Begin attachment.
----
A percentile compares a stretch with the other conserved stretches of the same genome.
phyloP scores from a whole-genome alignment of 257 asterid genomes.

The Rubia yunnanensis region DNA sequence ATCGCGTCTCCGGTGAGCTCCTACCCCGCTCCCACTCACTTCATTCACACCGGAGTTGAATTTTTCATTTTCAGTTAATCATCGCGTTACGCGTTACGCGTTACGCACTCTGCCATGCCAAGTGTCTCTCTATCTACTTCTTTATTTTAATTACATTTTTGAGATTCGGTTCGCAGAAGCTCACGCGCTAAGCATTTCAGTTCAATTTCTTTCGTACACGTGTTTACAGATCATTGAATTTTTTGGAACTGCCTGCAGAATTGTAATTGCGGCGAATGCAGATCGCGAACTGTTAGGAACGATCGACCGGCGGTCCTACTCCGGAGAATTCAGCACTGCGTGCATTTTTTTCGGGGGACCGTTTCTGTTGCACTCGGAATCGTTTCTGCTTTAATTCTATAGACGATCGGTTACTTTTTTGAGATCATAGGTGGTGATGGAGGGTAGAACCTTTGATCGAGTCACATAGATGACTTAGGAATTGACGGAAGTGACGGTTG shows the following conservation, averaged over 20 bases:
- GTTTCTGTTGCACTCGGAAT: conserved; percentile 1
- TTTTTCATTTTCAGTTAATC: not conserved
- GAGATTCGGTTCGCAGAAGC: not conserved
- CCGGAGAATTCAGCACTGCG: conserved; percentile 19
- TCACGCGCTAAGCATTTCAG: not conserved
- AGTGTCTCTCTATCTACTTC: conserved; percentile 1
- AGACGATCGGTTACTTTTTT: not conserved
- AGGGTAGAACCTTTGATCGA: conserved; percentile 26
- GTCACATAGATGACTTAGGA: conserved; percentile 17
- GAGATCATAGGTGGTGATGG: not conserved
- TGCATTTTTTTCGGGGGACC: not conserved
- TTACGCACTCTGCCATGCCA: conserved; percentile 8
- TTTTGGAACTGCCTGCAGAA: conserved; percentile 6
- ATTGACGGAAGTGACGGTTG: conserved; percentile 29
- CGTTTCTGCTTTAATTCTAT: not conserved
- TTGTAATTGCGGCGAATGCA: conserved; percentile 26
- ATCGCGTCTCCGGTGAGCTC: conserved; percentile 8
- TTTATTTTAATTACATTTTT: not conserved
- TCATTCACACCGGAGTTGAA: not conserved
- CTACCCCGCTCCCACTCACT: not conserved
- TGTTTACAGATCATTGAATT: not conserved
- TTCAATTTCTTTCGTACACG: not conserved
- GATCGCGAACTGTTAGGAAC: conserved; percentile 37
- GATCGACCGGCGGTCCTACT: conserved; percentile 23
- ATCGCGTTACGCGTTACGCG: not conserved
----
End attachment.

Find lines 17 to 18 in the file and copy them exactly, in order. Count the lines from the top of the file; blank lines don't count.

- ATTGACGGAAGTGACGGTTG: conserved; percentile 29
- CGTTTCTGCTTTAATTCTAT: not conserved